“The Personal Mottos That Transformed My ADHD Life”

I never thought I’d have a life-changing revelation in the cereal aisle at Walmart, but that’s exactly what happened. As I tried to decide which breakfast option to buy, my thoughts went something like this:

I don’t know what to get.

I really want Cinnamon Toast Crunch.

But I can’t get that. I should get the Special K.

Shoulds and musts are instilled in us from the time we are very little. Some of these rules are valuable. Others are more arbitrary, but they still end up governing our lives as rules. In this case, I had made a rule dictating which cereals I can and can’t buy.

That’s when it hit me.

Wait, there are no rules! I can buy what I want. I can do what I want!

ADHD Motto #1: There Are No Rules

My Walmart moment may not seem like a big deal, but it was an epiphany to me. You see, growing up, my parents taught me very specific ways of doing just about everything. From folding towels to emptying the dishwasher, everything had to be completed a certain way, which was both helpful and harmful. It wasn’t until I was diagnosed with ADHD as an adult that I understood why I struggled so much to keep up with my everyone else’s rules and norms.

[Read: My 25 Rules for Life — a Practical Cure for ADHD Shame and Stagnation]

Living — or trying to live — by rules set by neurotypical brains is one of the most frustrating aspects of living with ADHD. Worse than that, we don’t always recognize what’s happening — that we’re beating ourselves up for stumbling over rules that don’t work for our neurodivergent brains.

After that Walmart moment, and with an understanding of how my brain works, I constantly remind myself that there are no rules. There is no “right” way to do a thing. There’s only the way that works for me.

How many trash cans should I have in my office? There are no rules — as many as I need. Do I have to fold my clothes before putting them away? No. There are no rules.

ADHD Motto #2: Anything Worth Doing is Worth Doing Poorly

Hold on, perfectionists — stay with me here.

My second motto came from a post I saw on social media, which reads in part: “Anything worth doing is worth doing poorly… because doing it poorly is better than not doing it.”

[Read: Intention Deficit Disorder — Why ADHD Minds Struggle to Meet Goals with Action]

I don’t have to tell you that getting things started is immensely difficult for ADHD brains. There’s overwhelm, for one, and then there’s fear of failure, all of which can keep us at a standstill, perpetuating the cycle of exhaustion we tend to create.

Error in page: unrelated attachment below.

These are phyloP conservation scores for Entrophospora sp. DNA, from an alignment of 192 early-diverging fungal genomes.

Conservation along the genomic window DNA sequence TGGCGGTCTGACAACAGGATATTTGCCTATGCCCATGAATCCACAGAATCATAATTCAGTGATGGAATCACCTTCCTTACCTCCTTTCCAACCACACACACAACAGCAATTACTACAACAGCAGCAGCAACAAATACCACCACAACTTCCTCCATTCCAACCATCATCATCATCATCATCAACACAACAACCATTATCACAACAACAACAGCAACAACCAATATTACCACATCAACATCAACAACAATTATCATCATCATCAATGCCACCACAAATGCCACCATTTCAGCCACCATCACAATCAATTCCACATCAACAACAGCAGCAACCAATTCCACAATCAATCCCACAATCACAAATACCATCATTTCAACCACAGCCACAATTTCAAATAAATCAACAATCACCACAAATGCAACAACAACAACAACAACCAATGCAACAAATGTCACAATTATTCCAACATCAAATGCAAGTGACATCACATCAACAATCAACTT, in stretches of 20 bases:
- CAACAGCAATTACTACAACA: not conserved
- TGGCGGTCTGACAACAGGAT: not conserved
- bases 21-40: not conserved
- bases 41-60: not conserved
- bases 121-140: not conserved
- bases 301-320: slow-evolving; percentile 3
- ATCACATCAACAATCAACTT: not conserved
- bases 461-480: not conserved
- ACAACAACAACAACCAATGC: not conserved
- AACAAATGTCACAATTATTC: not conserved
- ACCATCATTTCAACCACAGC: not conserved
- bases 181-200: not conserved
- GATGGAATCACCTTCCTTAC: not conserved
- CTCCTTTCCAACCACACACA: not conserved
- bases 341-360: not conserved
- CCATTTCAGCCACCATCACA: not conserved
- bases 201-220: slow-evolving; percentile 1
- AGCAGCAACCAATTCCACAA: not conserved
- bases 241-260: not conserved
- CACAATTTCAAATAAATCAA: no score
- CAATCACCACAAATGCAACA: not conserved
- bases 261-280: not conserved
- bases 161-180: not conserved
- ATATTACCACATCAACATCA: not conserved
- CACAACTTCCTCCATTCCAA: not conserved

But this motto gave me permission to do what I can and forget about the big finish line. To me, this motto helped me see that getting 10% of a task done is better than getting none of it done.

Maybe I absolutely cannot bring myself to do all the dishes — but I can do the glasses, only. Laundry is exhausting — but I can focus on folding just my shorts. No, I cannot write a 40-page paper right now, but I can jot down some ideas. By giving myself permission to do a little at a time, I actually reduced my stress and increased my productivity.

Adopting the Two Mottos for Your Life

These mottos have helped me practice self-compassion and affirm my own neurodiversity.

Embracing the fact there are no rules, and that anything worth doing is worth doing poorly, helped me adapt and learn to accept things as they happen, not as someone else says they should.

But in my own work helping adults with ADHD, I hear a few concerns when I share these mottos with my clients. Mostly, my clients worry that they’ll spin out of control if they become too self-compassionate — that being hard on themselves is the only thing keeping their lives in check. I’ve been there, and I know that this black-and-white form of thinking keeps us trapped.

Start with these four steps to work toward living with more self-compassion. Perhaps you’ll use these mottos or develop a few of your own:

  1. Watch for patterns. Which tasks do you frequently struggle to get done? Where do you find the most resistance and hot spots in your life?
  2. Troubleshoot with your brain in mind. Time to get creative. Do you struggle to put away your clothes? I’ve seen some people replace their hangers with S-hooks, or even install a pegboard in their Does trash pile up on your desk? Move your trash can within arm’s reach.
  3. Break down daunting tasks. Think smaller steps and remember my second motto. If breaking down a big task is difficult in itself, use a tool like Magic ToDo – GoblinTools to break it down for you. (Seriously, it’s fantastic.)
  4. Remember, there’s always tomorrow. There will be days when we can’t get everything (or anything) done. Those are the days when we need to talk to ourselves as we would to our best friend. We didn’t get everything done that we wanted to, and that’s OK — we can try again

Personal Mottos for ADHD: Next Steps

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